I’m not saying that you shouldn’t ride him out if you can’t get a decent offer. Although it might be worth shopping him, just to see if anybody buys into his hype at all. Obviously, it depends whether you can get an SS back in the deal and which SS are available on the wire.

  9. Dan says:
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    What do you think you could get for a Lance Lynn/Andre Ethier or a Lance Lynn/Mike Aviles package.
    Is Cargo or Reyes aiming too high in a deep 12 team mixed league?

    • Tom Jacks

      Tom Jacks says:
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      @Dan, I think that it would be nearly impossible to get Cargo since he’s tearing it up right now. Maybe the Reyes owner is getting anxious and will consider trading him, but I bet he’d want more than Lynn/Aviles. Normally, I try to “buy low,” so guys who are either hurt or should rebound soon (like Reyes) are my targets. I could see a scenario where Ethier/Lynn tempts a Hosmer owner. That package might also be close to the asking price for Pablo Sandoval as well since he’s going to be on the DL for a few weeks.

  10. xopchipili says:
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    Agreed that Jeter won’t keep this level of production up, but his .400 BABIP doesn’t even come close to LaHair’s .543 BABIP. If I had LaHair anywhere I’d be selling him for whatever I could get.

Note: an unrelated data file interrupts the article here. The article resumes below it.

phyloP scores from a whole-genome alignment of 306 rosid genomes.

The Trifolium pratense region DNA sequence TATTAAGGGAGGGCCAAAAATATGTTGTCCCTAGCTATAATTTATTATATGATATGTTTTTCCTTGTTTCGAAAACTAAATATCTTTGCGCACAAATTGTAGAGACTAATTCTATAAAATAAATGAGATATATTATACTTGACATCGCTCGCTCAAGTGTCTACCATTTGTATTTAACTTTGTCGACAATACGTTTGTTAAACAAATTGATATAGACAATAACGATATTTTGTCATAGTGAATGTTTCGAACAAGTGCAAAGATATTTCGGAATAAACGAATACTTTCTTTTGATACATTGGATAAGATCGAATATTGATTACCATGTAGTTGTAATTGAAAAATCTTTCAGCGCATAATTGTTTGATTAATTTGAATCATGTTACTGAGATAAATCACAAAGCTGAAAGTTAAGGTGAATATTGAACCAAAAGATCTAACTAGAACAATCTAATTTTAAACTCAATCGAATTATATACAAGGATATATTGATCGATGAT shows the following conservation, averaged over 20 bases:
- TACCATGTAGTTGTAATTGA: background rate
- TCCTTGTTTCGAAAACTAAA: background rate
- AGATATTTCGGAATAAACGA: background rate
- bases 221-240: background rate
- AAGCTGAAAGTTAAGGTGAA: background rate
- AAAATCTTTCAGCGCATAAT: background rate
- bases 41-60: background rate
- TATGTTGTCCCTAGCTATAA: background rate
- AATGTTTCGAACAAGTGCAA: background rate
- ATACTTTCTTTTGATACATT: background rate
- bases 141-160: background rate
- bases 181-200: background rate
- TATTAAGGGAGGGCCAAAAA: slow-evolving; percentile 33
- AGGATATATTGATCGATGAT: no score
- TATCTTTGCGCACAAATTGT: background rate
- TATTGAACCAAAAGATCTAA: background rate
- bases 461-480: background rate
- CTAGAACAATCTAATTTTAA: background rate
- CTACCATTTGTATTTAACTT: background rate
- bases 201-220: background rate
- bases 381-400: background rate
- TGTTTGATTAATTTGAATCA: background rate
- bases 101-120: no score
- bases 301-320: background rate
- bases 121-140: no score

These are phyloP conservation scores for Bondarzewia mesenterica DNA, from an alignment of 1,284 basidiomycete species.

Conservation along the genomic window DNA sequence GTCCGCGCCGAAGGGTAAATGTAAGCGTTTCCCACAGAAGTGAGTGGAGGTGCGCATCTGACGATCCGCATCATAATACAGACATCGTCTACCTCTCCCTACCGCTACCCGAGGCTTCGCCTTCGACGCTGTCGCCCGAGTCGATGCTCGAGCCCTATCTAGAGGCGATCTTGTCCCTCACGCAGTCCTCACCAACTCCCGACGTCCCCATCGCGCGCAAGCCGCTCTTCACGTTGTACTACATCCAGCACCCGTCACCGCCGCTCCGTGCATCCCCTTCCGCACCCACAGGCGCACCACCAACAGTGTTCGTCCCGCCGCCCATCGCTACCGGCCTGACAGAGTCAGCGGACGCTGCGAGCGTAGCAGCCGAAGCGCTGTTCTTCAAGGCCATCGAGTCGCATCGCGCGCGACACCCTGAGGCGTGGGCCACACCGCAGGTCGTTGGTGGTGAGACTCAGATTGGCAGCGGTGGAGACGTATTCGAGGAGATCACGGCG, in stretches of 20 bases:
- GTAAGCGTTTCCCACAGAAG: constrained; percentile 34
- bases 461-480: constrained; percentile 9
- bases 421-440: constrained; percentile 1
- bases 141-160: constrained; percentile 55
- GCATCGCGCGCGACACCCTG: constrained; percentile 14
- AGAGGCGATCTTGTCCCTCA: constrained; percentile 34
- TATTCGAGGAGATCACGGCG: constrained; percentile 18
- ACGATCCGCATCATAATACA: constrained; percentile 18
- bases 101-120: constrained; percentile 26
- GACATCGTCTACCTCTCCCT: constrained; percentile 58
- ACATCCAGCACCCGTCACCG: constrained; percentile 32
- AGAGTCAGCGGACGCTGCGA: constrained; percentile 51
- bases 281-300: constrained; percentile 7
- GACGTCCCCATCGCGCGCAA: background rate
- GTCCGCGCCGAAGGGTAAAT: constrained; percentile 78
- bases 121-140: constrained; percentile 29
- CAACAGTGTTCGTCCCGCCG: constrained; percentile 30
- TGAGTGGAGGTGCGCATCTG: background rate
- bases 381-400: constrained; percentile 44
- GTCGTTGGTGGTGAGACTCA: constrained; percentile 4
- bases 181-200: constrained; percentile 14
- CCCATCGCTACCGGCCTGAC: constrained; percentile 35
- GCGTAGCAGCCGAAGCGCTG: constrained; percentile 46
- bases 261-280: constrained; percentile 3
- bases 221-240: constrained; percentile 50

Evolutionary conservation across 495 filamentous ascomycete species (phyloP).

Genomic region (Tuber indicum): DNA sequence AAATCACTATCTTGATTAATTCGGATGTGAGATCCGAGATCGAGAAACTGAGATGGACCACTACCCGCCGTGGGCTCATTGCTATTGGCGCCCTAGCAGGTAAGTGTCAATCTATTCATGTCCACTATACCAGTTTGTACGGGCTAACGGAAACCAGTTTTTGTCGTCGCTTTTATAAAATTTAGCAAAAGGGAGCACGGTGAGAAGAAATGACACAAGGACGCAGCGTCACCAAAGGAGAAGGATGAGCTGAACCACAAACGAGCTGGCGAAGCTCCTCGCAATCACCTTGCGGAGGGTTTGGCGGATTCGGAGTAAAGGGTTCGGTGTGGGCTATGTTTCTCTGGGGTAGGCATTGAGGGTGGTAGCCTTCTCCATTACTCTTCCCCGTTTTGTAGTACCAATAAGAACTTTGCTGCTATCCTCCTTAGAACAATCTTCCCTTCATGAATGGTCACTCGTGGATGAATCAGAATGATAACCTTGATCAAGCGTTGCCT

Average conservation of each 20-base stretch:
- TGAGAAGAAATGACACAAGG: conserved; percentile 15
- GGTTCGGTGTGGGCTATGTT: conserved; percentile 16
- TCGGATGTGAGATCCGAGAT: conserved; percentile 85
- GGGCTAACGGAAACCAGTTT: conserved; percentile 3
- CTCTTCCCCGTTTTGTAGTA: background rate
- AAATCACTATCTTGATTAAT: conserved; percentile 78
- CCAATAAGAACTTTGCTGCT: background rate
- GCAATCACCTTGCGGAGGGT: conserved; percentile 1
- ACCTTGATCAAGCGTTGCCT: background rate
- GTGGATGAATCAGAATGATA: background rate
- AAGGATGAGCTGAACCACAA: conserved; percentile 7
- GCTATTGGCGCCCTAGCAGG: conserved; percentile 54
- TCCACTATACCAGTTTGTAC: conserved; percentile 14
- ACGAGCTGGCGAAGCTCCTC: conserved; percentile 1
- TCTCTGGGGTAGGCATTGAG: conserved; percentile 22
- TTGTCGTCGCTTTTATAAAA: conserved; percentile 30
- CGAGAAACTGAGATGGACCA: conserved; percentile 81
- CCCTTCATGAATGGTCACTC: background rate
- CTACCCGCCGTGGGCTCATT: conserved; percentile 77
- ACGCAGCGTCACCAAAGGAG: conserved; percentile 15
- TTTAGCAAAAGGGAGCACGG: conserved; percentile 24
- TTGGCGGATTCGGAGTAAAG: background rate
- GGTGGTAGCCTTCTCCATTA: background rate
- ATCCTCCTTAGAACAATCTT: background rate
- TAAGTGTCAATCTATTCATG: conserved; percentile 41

• Tom Jacks

      Tom Jacks says:
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      @xopchipili, Yeah, I definitely agree that his stats are ridiculous. I think he’s capable of having an .800 OPS going forward, so if you had LaHair and found somebody willing to pay for more than that, I’d jump at their offer. I bet the Cubs are trying to sell high too.

  11. C.O.C. says:
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    So if I have Jeter and Ian Desmond, do you project them close enough for the rest of the year that I could try and sell high on Jeter? Its a DEEP 16 team H2H points league, so its pretty safe to say that no other SS is going to turn up as good, at least not one I’ll get first, anyway…

    • Tom Jacks

      Tom Jacks says:
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      @C.O.C., I think Jeter’s a .750 OPS player, while Desmond is roughly a .700 OPS guy, so there is a downgrade. Still, I’d explore options because the upgrade you get elsewhere from trading Jeter may outweigh the drop from Jeter to Desmond.